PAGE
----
[root@master yaml]# kubectl exec test-pod touch /mydata/k8s

Check the mount directory

[root@master yaml]# ls /nfsdata/pv1/

Delete pod and pvc, pv, view the mount directory again

[root@master yaml]# kubectl delete pod test-pod 
[root@master yaml]# kubectl delete pvc test-pvc
[root@master yaml]# kubectl delete pv test-pv 

View mount directory

[root@master yaml]# ls /nfsdata/pv1/

Content is still

4. Application of Mysql to data persistence

The following steps show how to provide persistent storage for MySQL database:

  • Create PV and PVC.
  • Deploy MySQL.
  • Add data to MySQL.
  • Kubernetes will automatically migrate MySQL to other nodes in case of node failure.
  • Verify data consistency.

(1) Create pv and pvc through the previous yaml file

[root@master yaml]# kubectl apply -f  nfs-pv.yaml 
[root@master yaml]# kubectl apply -f  nfs-pvc.yaml 

Check it out.

[root@master yaml]# kubectl get pv

[root@master yaml]# kubectl get pvc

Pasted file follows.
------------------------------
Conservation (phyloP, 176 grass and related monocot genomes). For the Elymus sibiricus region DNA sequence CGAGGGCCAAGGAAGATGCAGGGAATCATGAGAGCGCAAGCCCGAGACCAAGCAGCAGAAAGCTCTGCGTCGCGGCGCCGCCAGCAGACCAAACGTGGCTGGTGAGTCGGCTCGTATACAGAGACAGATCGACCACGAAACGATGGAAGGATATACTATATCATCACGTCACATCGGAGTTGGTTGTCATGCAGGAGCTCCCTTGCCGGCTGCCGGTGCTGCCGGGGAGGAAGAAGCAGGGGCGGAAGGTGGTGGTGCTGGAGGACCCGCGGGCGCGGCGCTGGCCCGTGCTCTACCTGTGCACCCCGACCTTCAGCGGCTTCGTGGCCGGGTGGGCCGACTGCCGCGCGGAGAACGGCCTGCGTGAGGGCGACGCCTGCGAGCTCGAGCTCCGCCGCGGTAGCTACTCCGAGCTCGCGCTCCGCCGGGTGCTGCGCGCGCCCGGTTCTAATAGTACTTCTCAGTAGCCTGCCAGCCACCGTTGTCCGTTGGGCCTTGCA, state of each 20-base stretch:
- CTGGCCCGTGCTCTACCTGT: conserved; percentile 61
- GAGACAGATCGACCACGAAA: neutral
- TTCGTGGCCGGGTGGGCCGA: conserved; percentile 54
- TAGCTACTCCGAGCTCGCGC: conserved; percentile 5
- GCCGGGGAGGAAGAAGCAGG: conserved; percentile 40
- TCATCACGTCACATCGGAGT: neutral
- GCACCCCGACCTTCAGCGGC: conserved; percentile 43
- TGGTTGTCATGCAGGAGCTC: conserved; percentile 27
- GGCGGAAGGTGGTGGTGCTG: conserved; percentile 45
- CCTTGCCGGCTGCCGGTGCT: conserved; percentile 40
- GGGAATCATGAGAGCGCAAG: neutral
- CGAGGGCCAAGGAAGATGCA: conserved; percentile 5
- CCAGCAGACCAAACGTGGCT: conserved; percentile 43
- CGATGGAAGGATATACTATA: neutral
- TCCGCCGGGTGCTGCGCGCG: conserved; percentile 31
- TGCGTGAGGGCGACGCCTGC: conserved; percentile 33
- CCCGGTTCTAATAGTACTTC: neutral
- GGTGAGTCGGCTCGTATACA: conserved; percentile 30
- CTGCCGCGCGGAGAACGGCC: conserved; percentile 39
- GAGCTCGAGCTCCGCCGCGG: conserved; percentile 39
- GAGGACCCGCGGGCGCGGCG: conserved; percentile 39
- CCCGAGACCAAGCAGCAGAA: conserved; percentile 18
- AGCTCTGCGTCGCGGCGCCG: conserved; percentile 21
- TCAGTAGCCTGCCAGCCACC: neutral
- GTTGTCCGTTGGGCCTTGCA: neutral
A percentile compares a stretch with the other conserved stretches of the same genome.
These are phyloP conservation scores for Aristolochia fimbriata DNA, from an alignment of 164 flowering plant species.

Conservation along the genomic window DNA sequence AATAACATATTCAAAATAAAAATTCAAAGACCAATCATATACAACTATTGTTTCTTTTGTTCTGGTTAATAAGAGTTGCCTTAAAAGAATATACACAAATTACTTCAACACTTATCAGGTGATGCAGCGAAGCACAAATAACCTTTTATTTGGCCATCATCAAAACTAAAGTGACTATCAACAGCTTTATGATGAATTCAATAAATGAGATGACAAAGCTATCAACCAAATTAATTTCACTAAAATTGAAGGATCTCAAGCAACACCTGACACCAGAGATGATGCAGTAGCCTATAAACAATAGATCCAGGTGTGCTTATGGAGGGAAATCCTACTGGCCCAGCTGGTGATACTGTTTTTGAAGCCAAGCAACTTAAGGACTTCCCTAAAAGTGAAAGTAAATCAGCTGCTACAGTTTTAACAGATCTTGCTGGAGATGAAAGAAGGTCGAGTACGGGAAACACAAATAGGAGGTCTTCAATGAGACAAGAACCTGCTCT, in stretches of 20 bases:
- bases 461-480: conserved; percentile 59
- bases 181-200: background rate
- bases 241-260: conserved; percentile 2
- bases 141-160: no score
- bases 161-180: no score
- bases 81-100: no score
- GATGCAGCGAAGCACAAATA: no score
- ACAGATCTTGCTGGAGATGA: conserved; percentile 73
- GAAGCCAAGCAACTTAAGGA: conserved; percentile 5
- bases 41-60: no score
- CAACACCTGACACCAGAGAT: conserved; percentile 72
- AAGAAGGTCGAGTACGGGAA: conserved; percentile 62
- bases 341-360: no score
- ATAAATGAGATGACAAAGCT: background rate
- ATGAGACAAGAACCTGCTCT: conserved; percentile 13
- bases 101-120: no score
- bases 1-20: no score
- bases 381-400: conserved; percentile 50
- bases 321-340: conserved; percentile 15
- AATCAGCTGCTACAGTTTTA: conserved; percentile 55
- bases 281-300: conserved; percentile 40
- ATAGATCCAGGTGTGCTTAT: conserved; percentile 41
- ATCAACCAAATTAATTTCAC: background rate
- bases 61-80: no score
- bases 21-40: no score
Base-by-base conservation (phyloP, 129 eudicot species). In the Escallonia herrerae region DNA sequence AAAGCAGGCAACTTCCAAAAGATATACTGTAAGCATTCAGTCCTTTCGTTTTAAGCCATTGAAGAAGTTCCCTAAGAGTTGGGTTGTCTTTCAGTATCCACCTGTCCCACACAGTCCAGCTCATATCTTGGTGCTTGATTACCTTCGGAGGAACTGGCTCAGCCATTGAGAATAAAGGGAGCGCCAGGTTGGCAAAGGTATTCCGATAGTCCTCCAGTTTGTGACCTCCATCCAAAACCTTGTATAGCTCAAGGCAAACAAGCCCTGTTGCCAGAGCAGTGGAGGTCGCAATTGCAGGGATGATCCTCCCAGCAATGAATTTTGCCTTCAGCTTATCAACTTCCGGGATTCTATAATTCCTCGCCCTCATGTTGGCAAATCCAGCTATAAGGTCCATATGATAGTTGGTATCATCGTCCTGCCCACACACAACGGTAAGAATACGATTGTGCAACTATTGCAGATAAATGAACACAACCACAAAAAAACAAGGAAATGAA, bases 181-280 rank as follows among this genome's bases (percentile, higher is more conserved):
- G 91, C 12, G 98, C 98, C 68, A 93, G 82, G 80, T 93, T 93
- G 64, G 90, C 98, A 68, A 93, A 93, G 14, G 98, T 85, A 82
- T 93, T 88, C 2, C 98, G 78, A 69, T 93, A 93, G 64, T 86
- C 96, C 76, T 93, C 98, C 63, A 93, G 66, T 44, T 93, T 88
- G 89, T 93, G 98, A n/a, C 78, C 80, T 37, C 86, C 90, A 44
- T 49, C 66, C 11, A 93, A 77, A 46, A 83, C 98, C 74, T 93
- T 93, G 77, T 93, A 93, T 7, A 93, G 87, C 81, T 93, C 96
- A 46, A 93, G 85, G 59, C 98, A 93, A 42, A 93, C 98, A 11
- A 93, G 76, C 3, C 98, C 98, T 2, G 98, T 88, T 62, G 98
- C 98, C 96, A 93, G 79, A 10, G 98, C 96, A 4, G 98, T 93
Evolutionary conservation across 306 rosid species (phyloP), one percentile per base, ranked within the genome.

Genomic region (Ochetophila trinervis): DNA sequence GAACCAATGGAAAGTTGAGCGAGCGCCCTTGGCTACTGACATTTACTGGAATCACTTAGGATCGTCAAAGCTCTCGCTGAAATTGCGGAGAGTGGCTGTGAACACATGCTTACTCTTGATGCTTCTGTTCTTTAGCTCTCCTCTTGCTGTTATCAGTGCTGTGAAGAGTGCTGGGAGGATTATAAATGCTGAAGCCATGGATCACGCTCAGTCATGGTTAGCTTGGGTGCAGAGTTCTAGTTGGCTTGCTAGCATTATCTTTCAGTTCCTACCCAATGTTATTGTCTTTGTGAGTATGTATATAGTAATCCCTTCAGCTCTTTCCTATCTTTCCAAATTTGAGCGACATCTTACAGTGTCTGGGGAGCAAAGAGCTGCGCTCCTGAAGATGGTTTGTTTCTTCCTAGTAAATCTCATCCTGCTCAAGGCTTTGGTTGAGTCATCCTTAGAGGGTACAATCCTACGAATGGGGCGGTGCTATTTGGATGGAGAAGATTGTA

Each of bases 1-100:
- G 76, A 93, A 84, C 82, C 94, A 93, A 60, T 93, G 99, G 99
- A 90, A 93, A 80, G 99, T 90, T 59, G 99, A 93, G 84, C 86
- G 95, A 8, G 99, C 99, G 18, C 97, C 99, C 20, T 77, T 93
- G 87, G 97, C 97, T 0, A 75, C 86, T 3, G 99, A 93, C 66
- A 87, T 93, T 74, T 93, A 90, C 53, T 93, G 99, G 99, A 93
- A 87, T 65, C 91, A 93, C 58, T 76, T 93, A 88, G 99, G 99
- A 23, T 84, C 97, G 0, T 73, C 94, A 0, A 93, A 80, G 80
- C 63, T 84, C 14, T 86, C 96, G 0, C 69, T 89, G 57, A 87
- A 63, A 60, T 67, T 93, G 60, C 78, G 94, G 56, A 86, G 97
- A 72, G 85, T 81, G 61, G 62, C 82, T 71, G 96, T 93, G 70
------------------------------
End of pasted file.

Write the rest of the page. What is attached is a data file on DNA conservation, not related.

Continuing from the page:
(2) Write a yaml file of mysql

[root@master yaml]# vim mysql.yaml

apiVersion: extensions/v1beta1
kind: Deployment
metadata:
  name: test-mysql
spec:
  selector:
    matchLabels:    #Label supporting equivalence
      app: mysql
apiVersion: extensions/v1beta1
kind: Deployment
metadata:
  name: test-mysql
spec:
  selector:
    matchLabels:
      app: mysql
  template:
    metadata:
      labels:
        app: mysql
    spec:
      containers:
      - image: mysql:5.6
        name: mysql
        env:
        - name: MYSQL_ROOT_PASSWORD
          value: 123.com
        volumeMounts:
        - name: mysql-storage
          mountPath: /var/lib/mysql
      volumes:
      - name: mysql-storage
        persistentVolumeClaim:
          claimName: test-pvc

Execute it.

[root@master yaml]# kubectl apply -f mysql.yaml 

Check it out.

[root@master yaml]# kubectl get pod

(3) Enter mysql container

① Switch to mysql database.
② Create the database table my ID.
③ Insert a piece of data.
④ Verify that the data has been written.
Turn off k8s-node2 and simulate the node failure.

[root@master yaml]# kubectl exec -it test-mysql-569f8df4db-rkpwm  -- mysql -u root -p123.com 

Create database

mysql> create database yun33;

Switch database

mysql> use yun33;

Create table

mysql> create table my_id( id int(4));

Insert data in table

mysql> insert my_id values(9527);